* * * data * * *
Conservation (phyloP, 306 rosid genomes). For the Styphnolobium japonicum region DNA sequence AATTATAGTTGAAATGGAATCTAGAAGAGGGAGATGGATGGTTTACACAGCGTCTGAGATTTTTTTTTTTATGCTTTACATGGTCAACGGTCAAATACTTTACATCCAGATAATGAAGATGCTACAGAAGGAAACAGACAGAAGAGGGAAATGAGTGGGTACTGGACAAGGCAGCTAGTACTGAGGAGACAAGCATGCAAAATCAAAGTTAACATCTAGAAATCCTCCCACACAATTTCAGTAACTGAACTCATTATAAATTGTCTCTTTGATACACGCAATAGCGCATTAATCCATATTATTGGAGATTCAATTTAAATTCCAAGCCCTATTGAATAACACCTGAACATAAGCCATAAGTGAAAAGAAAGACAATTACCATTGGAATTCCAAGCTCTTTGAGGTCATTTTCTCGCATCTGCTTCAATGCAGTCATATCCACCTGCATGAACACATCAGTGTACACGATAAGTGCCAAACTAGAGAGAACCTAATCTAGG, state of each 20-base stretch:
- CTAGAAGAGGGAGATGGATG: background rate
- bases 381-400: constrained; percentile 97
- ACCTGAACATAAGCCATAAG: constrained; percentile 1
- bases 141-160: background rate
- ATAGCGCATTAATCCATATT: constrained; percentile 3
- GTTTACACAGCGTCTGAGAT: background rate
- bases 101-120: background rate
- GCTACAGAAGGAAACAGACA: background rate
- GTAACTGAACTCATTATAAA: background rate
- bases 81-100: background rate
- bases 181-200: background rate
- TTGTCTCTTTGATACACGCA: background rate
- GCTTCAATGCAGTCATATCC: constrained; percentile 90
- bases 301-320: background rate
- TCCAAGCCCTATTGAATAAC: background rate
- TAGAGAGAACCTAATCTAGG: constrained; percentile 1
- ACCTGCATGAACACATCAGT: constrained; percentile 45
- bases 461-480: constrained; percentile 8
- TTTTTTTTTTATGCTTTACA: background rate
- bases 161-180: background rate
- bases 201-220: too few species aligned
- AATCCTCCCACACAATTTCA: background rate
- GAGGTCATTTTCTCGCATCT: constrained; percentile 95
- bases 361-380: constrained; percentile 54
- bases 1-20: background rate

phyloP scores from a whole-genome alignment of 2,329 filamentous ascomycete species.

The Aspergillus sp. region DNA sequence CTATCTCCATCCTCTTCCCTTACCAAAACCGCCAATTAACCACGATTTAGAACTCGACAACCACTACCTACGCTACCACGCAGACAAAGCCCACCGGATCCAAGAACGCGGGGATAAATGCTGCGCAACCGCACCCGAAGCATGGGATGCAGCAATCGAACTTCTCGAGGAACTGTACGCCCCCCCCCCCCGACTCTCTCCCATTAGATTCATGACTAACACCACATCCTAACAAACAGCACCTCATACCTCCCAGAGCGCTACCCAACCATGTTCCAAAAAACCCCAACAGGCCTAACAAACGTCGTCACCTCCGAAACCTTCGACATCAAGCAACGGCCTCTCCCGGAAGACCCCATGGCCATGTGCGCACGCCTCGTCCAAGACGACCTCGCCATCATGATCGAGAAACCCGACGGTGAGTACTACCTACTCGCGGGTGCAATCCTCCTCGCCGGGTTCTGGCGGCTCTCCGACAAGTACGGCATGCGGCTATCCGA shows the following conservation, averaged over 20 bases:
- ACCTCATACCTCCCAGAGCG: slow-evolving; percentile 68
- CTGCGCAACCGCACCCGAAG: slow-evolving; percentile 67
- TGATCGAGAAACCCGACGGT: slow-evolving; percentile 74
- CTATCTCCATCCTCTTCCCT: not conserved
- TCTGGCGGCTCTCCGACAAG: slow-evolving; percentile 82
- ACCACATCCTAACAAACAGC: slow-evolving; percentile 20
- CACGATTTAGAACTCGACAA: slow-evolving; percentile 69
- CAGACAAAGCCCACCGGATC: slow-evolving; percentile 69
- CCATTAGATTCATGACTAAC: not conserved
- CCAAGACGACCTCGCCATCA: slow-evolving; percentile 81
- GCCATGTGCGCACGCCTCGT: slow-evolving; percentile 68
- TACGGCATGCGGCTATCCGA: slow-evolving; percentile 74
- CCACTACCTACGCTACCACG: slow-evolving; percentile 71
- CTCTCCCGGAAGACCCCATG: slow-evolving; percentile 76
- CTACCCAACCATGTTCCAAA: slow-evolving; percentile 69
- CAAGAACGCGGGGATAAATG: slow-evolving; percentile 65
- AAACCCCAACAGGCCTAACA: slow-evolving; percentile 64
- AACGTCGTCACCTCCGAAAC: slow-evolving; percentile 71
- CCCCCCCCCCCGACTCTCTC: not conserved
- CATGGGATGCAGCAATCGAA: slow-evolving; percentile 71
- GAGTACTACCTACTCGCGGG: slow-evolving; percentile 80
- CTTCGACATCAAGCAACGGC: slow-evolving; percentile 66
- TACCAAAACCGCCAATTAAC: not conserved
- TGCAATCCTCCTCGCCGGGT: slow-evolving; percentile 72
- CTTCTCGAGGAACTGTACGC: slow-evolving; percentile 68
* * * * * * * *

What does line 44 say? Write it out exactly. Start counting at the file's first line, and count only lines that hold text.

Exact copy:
- CAAGAACGCGGGGATAAATG: slow-evolving; percentile 65